Remembering Roger Ebert: A cultural icon and true scholar
By Janet Simons
“Movies do not change, but their viewers do,” Roger Ebert wrote in an article that appeared in the Chicago Sun-Times in January 1997. But one thing about the movies does change – the people in them. And that’s especially evident in the Up series of documentaries, which began in 1964, when director Michael Apted first filmed 14 British schoolchildren as they went through their daily lives.
So it’s a great thing that before his death on April 4, he was able to see and review 56 Up, the latest release in the series. Ebert’s humanity shines through each word of what was one of the last movies he was able to review.
“In one of my several reviews of the Up documentaries, I referred to the series as the noblest project in cinema history,” he wrote. “I am older now and might refrain from such hyperbole. But we are all older now, and this series proves it in a most deeply moving way.”
Ebert’s death came just days before the 65th Conference on World Affairs, which kicked off today at the University of Colorado in Boulder, an event Ebert attended for 40 years. I had the rare privilege of experiencing Ebert’s warmth and humanity up close and personal back in 2005, when I took my 18-year-old son to the critic’s “Cinema Interruptus” presentation of La Dolce Vita. We went up to the stage after the presentation, where Ebert would cheerfully mingle with audience members.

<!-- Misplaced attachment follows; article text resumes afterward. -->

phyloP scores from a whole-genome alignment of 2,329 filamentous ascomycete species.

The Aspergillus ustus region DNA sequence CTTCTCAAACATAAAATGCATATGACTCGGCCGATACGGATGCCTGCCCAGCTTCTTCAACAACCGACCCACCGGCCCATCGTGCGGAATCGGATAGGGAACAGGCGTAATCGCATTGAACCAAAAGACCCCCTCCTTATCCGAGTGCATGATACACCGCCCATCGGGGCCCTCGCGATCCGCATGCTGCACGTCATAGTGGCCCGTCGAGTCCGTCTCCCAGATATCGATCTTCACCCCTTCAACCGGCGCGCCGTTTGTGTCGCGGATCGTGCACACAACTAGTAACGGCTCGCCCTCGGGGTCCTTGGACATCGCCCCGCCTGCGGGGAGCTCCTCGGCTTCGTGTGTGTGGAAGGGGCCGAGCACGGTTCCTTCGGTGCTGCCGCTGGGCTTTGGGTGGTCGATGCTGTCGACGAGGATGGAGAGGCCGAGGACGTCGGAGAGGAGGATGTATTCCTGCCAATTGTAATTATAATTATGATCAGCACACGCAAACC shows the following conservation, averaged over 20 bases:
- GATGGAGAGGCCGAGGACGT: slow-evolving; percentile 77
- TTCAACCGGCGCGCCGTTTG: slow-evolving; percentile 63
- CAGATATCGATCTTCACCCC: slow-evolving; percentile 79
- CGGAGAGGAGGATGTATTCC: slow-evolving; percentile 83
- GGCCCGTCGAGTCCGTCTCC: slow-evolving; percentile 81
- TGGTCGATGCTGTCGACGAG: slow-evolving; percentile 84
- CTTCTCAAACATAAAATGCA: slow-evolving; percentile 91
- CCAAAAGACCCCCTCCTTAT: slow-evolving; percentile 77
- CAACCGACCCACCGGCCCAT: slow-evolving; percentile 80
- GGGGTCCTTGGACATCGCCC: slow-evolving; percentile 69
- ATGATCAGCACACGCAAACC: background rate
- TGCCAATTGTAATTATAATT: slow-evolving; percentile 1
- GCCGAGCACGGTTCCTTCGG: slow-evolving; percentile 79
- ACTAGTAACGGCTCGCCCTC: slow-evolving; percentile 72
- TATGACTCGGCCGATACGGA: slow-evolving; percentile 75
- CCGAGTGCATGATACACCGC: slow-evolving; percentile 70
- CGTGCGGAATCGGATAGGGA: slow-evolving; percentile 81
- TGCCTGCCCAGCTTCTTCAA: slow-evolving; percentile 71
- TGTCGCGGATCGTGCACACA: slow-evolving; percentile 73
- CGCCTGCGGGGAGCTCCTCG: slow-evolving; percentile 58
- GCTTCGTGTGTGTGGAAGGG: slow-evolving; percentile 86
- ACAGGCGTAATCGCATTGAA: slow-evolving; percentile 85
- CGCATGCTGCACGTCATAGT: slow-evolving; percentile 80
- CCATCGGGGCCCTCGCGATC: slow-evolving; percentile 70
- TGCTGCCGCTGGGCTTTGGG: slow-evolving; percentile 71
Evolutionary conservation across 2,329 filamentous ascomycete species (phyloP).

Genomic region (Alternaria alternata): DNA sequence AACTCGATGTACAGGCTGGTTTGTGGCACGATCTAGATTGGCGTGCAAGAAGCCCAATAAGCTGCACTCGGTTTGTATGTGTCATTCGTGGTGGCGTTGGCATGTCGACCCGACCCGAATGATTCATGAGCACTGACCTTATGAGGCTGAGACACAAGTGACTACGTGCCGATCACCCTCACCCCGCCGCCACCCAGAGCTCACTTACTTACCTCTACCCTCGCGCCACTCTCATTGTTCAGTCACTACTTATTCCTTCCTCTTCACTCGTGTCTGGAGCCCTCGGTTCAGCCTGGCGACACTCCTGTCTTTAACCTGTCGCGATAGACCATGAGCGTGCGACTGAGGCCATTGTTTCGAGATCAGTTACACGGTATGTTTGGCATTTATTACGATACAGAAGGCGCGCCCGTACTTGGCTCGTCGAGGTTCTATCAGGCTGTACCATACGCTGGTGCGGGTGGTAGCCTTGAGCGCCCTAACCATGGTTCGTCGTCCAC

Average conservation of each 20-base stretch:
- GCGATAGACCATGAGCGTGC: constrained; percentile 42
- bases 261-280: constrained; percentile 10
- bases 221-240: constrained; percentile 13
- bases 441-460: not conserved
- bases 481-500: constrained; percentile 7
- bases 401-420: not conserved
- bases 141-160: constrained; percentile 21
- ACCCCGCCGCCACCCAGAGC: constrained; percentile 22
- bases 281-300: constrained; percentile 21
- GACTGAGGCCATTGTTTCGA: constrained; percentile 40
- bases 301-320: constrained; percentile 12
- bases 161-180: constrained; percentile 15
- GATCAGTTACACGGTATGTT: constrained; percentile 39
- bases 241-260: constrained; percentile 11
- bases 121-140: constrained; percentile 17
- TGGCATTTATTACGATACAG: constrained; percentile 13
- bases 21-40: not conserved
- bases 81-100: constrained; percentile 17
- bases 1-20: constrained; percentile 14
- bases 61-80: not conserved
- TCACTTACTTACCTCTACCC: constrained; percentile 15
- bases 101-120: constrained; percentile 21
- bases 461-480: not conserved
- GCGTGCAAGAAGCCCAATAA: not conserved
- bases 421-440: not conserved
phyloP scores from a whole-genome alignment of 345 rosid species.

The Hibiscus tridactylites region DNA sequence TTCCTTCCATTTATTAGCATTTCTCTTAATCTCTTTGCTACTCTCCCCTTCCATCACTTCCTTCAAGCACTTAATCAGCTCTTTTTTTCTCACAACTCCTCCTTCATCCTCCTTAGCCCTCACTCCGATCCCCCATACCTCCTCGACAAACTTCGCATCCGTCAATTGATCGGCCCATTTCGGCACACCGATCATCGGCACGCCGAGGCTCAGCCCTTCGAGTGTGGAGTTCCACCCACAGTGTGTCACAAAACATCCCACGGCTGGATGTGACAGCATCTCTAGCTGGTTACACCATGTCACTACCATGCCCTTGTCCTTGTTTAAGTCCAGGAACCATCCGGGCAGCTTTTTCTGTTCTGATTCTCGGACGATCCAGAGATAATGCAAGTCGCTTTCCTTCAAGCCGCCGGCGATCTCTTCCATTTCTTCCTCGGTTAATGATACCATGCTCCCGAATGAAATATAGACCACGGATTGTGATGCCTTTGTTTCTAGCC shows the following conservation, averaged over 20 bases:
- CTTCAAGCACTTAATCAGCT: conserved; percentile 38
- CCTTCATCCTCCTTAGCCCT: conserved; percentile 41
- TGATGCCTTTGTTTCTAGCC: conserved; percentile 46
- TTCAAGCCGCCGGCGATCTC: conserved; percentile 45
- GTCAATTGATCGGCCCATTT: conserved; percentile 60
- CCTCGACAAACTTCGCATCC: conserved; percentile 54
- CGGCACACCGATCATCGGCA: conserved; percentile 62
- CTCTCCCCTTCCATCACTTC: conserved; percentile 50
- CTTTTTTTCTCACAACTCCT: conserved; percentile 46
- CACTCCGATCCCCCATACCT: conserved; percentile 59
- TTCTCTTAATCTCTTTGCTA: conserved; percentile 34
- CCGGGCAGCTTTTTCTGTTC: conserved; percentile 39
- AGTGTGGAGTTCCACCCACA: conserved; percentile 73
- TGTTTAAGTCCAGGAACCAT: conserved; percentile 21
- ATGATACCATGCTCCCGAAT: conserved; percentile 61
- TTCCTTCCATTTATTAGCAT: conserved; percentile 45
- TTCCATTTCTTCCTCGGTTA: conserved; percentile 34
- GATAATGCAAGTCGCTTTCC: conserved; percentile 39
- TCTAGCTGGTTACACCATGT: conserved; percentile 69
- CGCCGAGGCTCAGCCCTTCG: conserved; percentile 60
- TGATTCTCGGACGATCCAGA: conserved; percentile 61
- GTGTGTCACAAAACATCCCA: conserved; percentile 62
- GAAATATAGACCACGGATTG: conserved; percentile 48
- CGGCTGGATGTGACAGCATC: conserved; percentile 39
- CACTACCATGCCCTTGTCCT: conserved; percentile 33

The day following Ebert’s death at age 70, I called my son and asked what he remembered about the experience.
“He asked me what my favorite movie was, and I was embarrassed that it was The Matrix,” Reuben told me. “But he said I shouldn’t be embarrassed, because it was a really great film.
“I went to those movies mostly expecting to see a cultural icon,” he continued. “I was surprised to find a true scholar who understood movies on a very high level.”
Ebert opened my son’s eyes to a whole new world of movie appreciation. And, for that, I will always be grateful.
During today’s conference, CWA Director James Palmer renamed CU’s Macky Auditorium “Ebert Hall” for the week, where audience members, in unison, gave a collective “thumbs up” in honor of the late film critic.
“Once we settle into our life’s careers, most of us charge the line with our heads down,” Ebert once wrote about the CWA. ” I have a tendency, for example, to think the world revolves around movies. Once a year at the Conference, I am forced to think on subjects not of my own choosing. I get to talk to people from other worlds.”
The Conference on World Affairs is free and open to the public. If you can’t make it to Boulder, Colo., but would like to listen in the proceedings, which continue through April 12, go to colorado.edu/cwa/webcast.html.
— Additional reporting by Brittany Anas